When do I need to set the contentsScale property of a CALayer? When do I need to set the contentsScale property of a CALayer? ios ios

When do I need to set the contentsScale property of a CALayer?


re: layer content via -drawRect: or -drawLayer:inContext:

Normallly or always? and this is valid only for view's hosted backing layer or every layer I add as a sublayer to the backing layer?

Always. When these methods are called, the current context will already have the scaling factor applied. For instance, if your layer is 10pt x 10pt, it has a bounds of {0,0,10,10}, regardless of contentsScale. If the contentsScale = 2 (e.g. you are on retina), this is actually 20x20 pixels. CALayer will have already setup a 20x20px backing store and applied a scale factor CGContextScaleCTM(context, 2, 2).

This is so that you can do your drawing in your 10x10 conceptual space either way, but the backing store is doubled if the pixels are doubled.

I'm having difficulties imagining a layer without a view, I can imagine a hierarchy of layers but as soon as I want to display them I should add it as a subhierachy of the view's backing layer, or do exist some other means to use them (like creating and just renderring in a context)?

You can create them, add them as sublayers, and either set their delegate to an object where you implement -drawLayer:inContext:, or you can directly set the layer's contents. On iOS, UIView is a fairly shallow wrapper around a CALayer so it generally makes sense to create subviews instead of directly making sublayers, which is why you aren't so familiar with this usage. On OS X, a layer-backed NSView is a big and complicated wrapper around a CALayer, so it makes a lot more sense to make whole hierarchies of layers within a single view.

What does that actually mean? When I do something like that layer.contents = (id)image.CGImage I need to set the contentsScale.

Yes. But what this passage in the documentation is telling you is that if you want to not look ugly, a 10pt x 10pt layer with contentsScale of 2, needs contents that are a 20px x 20px image. I.e. You need to pay attention to the contentsScale of the layer when you are directly setting the layer contents if you want to avoid scaling artifacts.

Do I also need to set it when my layer draws it's contents calling the delegate method drawLayer:inContext: and the layer isn't the backing layer of a view?

Yes. If you are creating layers yourself (not created via a UIView), you need to set their scale manually. Usually this is just layer.contentsScale = [[UIScreen mainScreen] scale]. (Again, on OS X this is a little more complicated since screens can come and go while running.)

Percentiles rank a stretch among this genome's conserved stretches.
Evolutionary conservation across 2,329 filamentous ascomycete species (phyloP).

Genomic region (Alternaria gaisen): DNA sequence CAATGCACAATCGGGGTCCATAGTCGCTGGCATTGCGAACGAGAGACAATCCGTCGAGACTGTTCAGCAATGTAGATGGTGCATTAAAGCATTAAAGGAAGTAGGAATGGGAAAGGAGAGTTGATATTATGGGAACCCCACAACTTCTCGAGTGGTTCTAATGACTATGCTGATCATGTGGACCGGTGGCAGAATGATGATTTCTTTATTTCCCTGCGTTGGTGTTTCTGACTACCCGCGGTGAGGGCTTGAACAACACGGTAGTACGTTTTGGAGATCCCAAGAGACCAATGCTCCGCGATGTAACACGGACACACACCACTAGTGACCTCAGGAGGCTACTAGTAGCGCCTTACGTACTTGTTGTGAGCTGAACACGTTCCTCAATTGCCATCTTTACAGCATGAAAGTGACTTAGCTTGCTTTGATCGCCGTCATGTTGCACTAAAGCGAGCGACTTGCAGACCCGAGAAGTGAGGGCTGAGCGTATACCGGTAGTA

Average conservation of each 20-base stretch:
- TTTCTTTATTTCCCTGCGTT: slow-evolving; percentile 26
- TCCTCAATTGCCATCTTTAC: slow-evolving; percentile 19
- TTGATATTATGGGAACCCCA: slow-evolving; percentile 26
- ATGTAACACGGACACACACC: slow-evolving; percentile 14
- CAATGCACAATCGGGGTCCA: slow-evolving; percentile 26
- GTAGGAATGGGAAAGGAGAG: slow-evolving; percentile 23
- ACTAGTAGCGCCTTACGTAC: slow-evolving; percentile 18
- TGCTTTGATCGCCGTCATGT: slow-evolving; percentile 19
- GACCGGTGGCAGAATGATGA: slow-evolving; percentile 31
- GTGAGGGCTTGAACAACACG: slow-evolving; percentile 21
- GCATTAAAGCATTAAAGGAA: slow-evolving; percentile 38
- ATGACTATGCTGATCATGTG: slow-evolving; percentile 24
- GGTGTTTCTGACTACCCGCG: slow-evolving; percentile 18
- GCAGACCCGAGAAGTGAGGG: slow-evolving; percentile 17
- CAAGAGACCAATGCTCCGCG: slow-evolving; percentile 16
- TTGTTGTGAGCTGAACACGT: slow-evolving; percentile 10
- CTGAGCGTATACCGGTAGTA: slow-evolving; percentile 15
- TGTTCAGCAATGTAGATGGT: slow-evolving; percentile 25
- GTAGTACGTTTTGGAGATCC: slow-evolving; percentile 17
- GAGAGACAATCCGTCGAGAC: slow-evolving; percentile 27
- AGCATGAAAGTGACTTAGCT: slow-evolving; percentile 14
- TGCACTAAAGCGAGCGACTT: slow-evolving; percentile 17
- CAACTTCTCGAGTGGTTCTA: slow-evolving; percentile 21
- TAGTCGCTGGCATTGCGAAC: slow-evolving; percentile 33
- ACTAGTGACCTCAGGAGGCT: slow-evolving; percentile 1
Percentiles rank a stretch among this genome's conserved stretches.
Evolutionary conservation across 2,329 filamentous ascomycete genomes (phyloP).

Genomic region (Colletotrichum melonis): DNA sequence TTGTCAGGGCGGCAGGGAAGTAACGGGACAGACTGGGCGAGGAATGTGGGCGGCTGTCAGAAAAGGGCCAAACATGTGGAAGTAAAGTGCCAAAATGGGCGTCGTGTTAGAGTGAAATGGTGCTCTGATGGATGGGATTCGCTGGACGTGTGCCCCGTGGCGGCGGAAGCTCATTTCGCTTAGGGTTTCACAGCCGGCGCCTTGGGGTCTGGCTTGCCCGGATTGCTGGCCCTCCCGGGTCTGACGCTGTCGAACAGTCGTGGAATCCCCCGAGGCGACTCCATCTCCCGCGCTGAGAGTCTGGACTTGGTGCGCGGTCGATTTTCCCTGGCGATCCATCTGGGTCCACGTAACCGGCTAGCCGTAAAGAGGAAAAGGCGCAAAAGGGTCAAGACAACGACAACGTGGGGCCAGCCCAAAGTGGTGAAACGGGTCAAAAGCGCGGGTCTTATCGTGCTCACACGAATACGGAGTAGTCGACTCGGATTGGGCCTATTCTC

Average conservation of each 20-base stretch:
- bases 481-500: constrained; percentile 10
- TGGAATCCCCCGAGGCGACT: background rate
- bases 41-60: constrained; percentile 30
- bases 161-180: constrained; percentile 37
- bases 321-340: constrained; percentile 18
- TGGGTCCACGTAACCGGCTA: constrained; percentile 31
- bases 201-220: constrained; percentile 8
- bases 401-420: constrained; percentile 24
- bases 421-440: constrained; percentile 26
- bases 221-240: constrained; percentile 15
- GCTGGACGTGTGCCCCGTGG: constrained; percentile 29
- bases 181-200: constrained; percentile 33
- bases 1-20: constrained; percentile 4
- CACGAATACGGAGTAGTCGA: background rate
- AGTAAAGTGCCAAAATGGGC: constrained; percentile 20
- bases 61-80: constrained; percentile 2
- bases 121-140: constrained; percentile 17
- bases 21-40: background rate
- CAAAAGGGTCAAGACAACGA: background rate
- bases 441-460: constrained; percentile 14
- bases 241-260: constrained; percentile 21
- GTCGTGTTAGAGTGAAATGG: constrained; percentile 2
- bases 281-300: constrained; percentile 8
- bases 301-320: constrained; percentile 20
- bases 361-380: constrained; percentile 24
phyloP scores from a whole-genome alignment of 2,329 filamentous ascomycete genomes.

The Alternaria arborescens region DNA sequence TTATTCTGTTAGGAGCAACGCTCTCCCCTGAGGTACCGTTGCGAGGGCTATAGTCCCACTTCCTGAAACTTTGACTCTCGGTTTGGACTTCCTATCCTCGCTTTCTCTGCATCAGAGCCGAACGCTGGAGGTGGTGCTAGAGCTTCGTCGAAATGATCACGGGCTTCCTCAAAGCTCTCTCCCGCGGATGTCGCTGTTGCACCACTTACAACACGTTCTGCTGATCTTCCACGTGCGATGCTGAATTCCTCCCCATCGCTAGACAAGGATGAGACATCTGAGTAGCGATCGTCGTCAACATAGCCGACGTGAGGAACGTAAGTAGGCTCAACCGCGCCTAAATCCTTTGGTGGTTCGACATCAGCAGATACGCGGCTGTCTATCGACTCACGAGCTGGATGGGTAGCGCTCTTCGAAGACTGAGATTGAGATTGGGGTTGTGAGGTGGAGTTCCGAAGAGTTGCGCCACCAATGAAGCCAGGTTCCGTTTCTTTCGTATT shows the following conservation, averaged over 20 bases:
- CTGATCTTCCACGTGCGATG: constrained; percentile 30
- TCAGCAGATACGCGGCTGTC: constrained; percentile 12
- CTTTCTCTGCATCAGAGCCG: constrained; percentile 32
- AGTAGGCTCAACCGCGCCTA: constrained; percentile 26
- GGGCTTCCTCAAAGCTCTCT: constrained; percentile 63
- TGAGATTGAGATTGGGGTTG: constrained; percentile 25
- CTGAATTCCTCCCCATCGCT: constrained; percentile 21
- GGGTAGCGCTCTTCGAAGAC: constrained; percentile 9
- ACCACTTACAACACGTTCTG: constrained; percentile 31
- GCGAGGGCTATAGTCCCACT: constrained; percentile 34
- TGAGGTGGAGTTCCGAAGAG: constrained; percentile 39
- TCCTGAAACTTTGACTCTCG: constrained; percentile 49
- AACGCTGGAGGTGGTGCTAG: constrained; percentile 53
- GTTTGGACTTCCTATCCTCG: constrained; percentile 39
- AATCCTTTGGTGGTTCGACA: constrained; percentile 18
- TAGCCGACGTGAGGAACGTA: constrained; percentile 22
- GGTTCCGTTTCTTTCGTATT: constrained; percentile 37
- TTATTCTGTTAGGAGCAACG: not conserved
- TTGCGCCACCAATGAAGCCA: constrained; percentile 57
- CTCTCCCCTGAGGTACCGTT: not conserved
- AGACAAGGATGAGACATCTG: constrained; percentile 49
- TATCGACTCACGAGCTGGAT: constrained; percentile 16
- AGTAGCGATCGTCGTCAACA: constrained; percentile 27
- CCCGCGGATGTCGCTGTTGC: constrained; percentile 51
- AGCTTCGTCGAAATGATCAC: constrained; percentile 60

On OS X you basically

  1. grab your window’s -backingScaleFactor
  2. set each (!) layer’s -contentsScale to that scaleFactor
  3. implement -layer:shouldInheritContentsScale:fromWindow: in a controller
  4. set each layer’s -delegate to that controller

I know it’s frowned upon here on SO to just reference an external URL, but it’s hard to describe this. Here is some code that works correctly for me with regard to the scale factors:

https://github.com/JanX2/ScrollingAboutWindow

Hope that helps.


While a layer is almost always used inside a view, the layer may have been created ad-hoc and added as a sublayer of the view's layer, or assigned as another layer's mask. In both instances, the contentsScale property would have to be set. For example:

UIView *myMaskedView = [[UIView alloc] initWithFrame:CGRectMake(0, 0, 100, 100)];CALayer *myMaskLayer = [CALayer new];myMaskLayer.frame = myMaskedView.bounds;UIImage *maskImage = [UIImage imageNamed:@"some_image"];myMaskLayer.contents = (id)maskImage.CGImage;myMaskLayer.contentsScale = maskImage.scale;myMaskedView.layer.mask = myMaskLayer;

You may also want to build a hierarchy of layers for performing animations, without using each layer to back a view:

UIView *myView = [[UIView alloc] initWithFrame:CGRectMake(0, 0, 100, 100)];CALayer *sublayerA = [CALayer new];sublayerA.contentsScale = myView.layer.contentsScale;[myView.layer addSublayer:sublayerA];CALayer *sublayerB = [CALayer new];sublayerB.contentsScale = myView.layer.contentsScale;[myView.layer addSublayer:sublayerB];// Continue adding layers   

This is especially important for Retina devices, which have a native screen scale of 2.0; a layer with the default scale of 1.0 would display noticeable pixelation.


matomo